The art of hand assembling a Wrist watch.

I was recently at an event organised by Seiko Watches India to witness a grand presentation by Mr. Ikukiyo Komatsu, a Senior Watchmaker in Japan. He is one of the few watchmakers at the famous Shinshu Watch Studio in Japan where all mechanical Grand Seiko, Credor and Prospex watches are painstakingly hand assembled.

Mr Komatsu was  qualified in 2014 as Modern Master Craftsman by the Japanese Govt. He was here in Delhi to show us the art of  hand assembling the world’s first movement – Spring Drive Chronograph Caliber 9R65.

A 9R65 has over 400 parts and one can easily visualize the kind of perfection you need to assemble these 400 plus parts and come up with a masterpiece. Because of this precise and intricate work, a master craftsman like Mr Komatsu can assemble only 2-3 watches per day.

It simply was a display of the purest essentials of watch making, only elevated to the level of Art by the master watchmaker. The event was an attempt by Seiko to answer all the queries of watch enthusiasts.

The Grand Seiko Spring Drive is a monumental step taken by the giant Seiko Corporation to make a complicated watch based on their ground breaking spring drive technology.

In 1977, a young Seiko engineer saw a dream of making “the ever-lasting watch”. He wanted to develop a watch wound by a mainspring and with one-second-a-day accuracy, a precision that only the finest electronic watches could deliver. This engineer, Yoshikazu Akahane, spent 28 years, countless set-backs and over 600 prototypes, but he and his team eventually succeeded by inventing new technologies in every aspect of the watchmaker’s art. And in 2005, Seiko introduced the Seiko Spring Drive to the world.

So, what is a spring drive?  It’s a radical new design for a watch movement.  In fact, it’s the most radical change in watch making since the quartz movement debuted in the first wristwatch in 1969, and for your infromation, the quartz movement revolution was also created by Seiko.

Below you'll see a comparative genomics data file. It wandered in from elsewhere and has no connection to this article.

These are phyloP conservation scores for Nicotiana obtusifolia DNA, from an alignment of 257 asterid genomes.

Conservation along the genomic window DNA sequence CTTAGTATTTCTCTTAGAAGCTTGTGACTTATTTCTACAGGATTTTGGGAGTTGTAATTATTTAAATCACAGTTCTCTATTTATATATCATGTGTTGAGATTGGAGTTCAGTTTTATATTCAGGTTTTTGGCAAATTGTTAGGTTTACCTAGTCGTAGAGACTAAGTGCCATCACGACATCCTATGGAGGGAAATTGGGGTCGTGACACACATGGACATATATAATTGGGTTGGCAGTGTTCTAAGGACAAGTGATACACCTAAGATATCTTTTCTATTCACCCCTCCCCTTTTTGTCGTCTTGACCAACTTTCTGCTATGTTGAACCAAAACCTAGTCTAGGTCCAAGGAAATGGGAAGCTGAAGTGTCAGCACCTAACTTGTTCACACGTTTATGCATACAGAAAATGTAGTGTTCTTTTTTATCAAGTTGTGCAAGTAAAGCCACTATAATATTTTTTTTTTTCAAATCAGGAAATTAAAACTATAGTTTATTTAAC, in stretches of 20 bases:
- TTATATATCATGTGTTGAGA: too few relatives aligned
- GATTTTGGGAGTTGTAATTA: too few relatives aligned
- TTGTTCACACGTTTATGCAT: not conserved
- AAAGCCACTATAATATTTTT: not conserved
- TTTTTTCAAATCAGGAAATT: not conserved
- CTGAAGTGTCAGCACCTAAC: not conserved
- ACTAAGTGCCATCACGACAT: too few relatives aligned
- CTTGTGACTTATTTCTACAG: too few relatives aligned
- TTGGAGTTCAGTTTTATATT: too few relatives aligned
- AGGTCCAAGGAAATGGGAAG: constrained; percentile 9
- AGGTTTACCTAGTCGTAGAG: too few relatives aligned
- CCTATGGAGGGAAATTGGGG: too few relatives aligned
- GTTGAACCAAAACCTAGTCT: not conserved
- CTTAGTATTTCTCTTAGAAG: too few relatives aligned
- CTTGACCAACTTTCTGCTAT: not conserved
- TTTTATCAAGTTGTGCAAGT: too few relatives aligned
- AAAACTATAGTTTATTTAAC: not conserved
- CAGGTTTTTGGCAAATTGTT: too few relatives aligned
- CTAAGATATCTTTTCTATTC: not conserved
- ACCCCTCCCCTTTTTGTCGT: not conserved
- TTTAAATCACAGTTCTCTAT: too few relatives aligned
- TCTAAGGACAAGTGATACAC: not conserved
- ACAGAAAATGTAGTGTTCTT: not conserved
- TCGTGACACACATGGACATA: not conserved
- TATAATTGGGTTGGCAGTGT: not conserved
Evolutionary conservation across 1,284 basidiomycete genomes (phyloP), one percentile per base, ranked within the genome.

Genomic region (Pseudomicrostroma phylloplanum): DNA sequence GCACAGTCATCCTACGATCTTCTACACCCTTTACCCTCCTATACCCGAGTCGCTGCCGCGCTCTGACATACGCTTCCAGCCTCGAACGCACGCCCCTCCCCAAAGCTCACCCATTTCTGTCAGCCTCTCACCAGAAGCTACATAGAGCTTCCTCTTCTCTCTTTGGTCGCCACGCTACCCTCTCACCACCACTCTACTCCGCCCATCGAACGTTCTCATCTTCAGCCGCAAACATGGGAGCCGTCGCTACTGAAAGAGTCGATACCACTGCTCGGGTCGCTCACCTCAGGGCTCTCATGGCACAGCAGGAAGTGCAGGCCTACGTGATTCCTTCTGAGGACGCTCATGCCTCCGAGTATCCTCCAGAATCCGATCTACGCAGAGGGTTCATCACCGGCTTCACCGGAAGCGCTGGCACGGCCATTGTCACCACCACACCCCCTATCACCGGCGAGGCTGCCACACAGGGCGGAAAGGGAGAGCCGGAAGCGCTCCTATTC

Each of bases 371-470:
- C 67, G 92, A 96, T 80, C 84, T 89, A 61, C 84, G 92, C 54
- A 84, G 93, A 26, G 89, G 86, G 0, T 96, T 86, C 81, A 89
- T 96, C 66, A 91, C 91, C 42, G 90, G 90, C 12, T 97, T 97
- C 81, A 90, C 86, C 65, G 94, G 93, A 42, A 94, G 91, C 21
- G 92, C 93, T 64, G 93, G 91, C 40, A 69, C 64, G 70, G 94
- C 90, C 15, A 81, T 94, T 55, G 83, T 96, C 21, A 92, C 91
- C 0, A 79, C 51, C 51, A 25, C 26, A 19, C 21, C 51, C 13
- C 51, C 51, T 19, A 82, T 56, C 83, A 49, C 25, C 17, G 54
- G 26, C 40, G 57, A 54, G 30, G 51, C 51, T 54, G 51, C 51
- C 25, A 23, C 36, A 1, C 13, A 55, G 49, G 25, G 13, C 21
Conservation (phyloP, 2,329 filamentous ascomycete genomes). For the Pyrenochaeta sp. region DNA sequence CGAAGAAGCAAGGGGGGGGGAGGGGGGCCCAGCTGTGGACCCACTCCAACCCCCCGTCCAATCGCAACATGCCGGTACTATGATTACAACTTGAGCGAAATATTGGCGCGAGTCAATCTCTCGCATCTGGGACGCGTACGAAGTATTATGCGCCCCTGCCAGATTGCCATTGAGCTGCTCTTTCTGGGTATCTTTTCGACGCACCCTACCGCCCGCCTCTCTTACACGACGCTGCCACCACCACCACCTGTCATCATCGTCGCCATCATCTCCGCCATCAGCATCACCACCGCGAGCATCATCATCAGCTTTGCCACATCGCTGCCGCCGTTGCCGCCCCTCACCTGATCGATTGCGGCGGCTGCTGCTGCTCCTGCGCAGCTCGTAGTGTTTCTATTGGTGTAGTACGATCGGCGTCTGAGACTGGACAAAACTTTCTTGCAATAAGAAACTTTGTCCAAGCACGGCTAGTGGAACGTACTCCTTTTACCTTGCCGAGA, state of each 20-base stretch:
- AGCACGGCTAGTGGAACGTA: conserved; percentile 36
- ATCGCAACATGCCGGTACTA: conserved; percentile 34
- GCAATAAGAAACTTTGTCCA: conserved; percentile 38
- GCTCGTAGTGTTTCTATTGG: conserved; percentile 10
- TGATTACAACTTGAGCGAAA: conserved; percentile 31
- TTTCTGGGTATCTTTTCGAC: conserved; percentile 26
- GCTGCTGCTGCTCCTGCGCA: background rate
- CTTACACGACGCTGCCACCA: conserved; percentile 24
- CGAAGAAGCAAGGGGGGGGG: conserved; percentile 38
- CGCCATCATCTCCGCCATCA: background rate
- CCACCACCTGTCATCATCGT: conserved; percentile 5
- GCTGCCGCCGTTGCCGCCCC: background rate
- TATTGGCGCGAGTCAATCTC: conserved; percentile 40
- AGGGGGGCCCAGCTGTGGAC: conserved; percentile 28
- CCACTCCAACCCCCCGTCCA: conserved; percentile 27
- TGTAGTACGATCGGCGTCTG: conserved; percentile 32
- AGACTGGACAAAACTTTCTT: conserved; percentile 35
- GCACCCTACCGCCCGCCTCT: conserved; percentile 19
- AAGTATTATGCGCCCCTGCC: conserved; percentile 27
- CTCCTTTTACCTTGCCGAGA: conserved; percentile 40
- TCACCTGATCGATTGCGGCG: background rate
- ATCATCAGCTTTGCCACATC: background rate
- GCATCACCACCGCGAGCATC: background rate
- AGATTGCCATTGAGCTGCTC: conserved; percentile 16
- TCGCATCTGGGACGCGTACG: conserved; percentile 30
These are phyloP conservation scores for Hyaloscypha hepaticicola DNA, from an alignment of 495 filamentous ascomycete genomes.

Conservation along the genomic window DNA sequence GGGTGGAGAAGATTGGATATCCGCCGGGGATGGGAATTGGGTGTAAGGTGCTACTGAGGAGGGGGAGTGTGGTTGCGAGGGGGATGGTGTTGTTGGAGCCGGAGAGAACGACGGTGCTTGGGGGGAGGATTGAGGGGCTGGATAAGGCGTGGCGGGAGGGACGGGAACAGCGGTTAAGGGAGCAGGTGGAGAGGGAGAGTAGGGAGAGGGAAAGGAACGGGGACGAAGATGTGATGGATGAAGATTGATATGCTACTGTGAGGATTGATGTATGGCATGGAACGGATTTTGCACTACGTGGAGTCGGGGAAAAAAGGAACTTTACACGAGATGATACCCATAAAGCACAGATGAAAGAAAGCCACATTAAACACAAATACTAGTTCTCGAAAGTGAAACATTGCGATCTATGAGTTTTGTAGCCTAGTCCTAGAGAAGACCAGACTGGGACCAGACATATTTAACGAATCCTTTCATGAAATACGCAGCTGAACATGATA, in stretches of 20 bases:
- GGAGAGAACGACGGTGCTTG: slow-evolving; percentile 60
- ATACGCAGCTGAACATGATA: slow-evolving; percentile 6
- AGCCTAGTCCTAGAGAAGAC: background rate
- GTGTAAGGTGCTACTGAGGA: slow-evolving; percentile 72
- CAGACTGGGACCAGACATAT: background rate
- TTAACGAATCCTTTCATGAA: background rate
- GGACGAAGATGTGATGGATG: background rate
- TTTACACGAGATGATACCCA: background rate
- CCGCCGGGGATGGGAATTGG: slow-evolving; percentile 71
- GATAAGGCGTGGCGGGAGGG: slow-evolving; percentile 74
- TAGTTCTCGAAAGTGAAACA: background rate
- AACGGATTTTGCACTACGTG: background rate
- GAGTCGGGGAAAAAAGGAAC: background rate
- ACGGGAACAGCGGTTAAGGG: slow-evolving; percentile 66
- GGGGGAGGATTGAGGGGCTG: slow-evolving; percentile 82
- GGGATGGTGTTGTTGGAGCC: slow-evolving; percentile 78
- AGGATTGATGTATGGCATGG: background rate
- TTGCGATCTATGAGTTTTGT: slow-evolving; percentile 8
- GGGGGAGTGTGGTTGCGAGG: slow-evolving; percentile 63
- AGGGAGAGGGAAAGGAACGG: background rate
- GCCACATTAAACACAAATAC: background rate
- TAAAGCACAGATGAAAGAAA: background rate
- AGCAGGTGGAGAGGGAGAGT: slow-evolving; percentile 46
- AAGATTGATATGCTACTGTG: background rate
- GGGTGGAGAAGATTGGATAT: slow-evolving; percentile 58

The spring drive combines the accuracy of quartz with the mechanical beauty of a mechanical movement to create something altogether new.  Virtually the entire movement is mechanical. But a tiny, yet critically important, area of the mechanical movement has been replaced, the escapement.  In its place now resides the tri-synchro regulator, the key to the entire design. The TSR regulates three different kinds of energy–kinetic, electrical, and electromagnetic.

The technical details of how exactly that works are a bit more complex.  Basically, a powerful permanent magnet is affixed to the glide wheel, called the stator. This simple little permanent magnet is basically the hairspring of a spring drive.

The spring drive is Seiko’s attempt to combine the strengths of quartz, that mainly being accuracy and stability with the beauty of a mechanical, to create something altogether new.  They succeeded and the result has a beautiful advantage that neither of its constituent elements have; a perfectly smooth and silent sweep hand.

Spring Drive based movements give you “the best of both worlds; the technical interest and emotion of a mechanical watch and the accuracy of a quartz movement”.

It really was a great experience for me watching the master watchmaker at work, and then asking a few questions to him. The content has been framed based on a few questions and answers with Mr Komatsu.

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